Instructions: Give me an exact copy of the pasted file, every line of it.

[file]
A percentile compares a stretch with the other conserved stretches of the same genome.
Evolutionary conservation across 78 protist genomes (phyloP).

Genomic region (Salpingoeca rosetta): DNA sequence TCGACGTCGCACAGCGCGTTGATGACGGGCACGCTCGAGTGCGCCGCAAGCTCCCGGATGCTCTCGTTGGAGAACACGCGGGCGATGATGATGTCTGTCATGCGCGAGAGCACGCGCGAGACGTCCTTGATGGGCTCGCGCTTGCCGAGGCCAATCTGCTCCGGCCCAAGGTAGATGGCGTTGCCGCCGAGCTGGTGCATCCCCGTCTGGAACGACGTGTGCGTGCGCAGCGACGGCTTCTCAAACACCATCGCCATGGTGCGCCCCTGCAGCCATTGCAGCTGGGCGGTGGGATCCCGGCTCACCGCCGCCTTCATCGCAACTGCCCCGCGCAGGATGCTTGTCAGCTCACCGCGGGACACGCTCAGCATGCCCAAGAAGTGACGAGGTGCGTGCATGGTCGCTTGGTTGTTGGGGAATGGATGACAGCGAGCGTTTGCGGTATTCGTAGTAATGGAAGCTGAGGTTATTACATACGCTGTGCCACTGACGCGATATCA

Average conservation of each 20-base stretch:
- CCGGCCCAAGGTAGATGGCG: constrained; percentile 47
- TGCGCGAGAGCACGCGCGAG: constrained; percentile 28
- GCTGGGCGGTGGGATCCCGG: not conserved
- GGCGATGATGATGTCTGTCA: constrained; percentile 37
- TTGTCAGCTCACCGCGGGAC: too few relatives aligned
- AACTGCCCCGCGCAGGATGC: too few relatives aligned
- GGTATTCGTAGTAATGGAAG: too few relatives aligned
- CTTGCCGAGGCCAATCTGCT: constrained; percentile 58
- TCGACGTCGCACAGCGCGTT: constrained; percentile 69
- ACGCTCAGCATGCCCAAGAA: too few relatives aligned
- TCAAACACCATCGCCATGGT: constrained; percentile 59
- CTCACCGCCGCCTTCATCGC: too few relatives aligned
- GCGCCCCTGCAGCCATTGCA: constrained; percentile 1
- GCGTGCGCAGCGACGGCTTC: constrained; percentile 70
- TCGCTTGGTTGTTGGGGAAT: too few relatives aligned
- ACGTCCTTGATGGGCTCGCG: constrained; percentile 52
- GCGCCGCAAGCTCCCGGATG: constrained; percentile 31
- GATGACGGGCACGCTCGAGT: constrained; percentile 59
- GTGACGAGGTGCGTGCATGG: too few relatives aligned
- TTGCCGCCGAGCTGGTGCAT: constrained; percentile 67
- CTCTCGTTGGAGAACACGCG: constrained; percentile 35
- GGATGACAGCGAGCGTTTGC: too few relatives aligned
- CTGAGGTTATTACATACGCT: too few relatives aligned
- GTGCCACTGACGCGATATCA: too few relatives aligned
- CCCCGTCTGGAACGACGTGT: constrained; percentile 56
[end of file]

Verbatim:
A percentile compares a stretch with the other conserved stretches of the same genome.
Evolutionary conservation across 78 protist genomes (phyloP).

Genomic region (Salpingoeca rosetta): DNA sequence TCGACGTCGCACAGCGCGTTGATGACGGGCACGCTCGAGTGCGCCGCAAGCTCCCGGATGCTCTCGTTGGAGAACACGCGGGCGATGATGATGTCTGTCATGCGCGAGAGCACGCGCGAGACGTCCTTGATGGGCTCGCGCTTGCCGAGGCCAATCTGCTCCGGCCCAAGGTAGATGGCGTTGCCGCCGAGCTGGTGCATCCCCGTCTGGAACGACGTGTGCGTGCGCAGCGACGGCTTCTCAAACACCATCGCCATGGTGCGCCCCTGCAGCCATTGCAGCTGGGCGGTGGGATCCCGGCTCACCGCCGCCTTCATCGCAACTGCCCCGCGCAGGATGCTTGTCAGCTCACCGCGGGACACGCTCAGCATGCCCAAGAAGTGACGAGGTGCGTGCATGGTCGCTTGGTTGTTGGGGAATGGATGACAGCGAGCGTTTGCGGTATTCGTAGTAATGGAAGCTGAGGTTATTACATACGCTGTGCCACTGACGCGATATCA

Average conservation of each 20-base stretch:
- CCGGCCCAAGGTAGATGGCG: constrained; percentile 47
- TGCGCGAGAGCACGCGCGAG: constrained; percentile 28
- GCTGGGCGGTGGGATCCCGG: not conserved
- GGCGATGATGATGTCTGTCA: constrained; percentile 37
- TTGTCAGCTCACCGCGGGAC: too few relatives aligned
- AACTGCCCCGCGCAGGATGC: too few relatives aligned
- GGTATTCGTAGTAATGGAAG: too few relatives aligned
- CTTGCCGAGGCCAATCTGCT: constrained; percentile 58
- TCGACGTCGCACAGCGCGTT: constrained; percentile 69
- ACGCTCAGCATGCCCAAGAA: too few relatives aligned
- TCAAACACCATCGCCATGGT: constrained; percentile 59
- CTCACCGCCGCCTTCATCGC: too few relatives aligned
- GCGCCCCTGCAGCCATTGCA: constrained; percentile 1
- GCGTGCGCAGCGACGGCTTC: constrained; percentile 70
- TCGCTTGGTTGTTGGGGAAT: too few relatives aligned
- ACGTCCTTGATGGGCTCGCG: constrained; percentile 52
- GCGCCGCAAGCTCCCGGATG: constrained; percentile 31
- GATGACGGGCACGCTCGAGT: constrained; percentile 59
- GTGACGAGGTGCGTGCATGG: too few relatives aligned
- TTGCCGCCGAGCTGGTGCAT: constrained; percentile 67
- CTCTCGTTGGAGAACACGCG: constrained; percentile 35
- GGATGACAGCGAGCGTTTGC: too few relatives aligned
- CTGAGGTTATTACATACGCT: too few relatives aligned
- GTGCCACTGACGCGATATCA: too few relatives aligned
- CCCCGTCTGGAACGACGTGT: constrained; percentile 56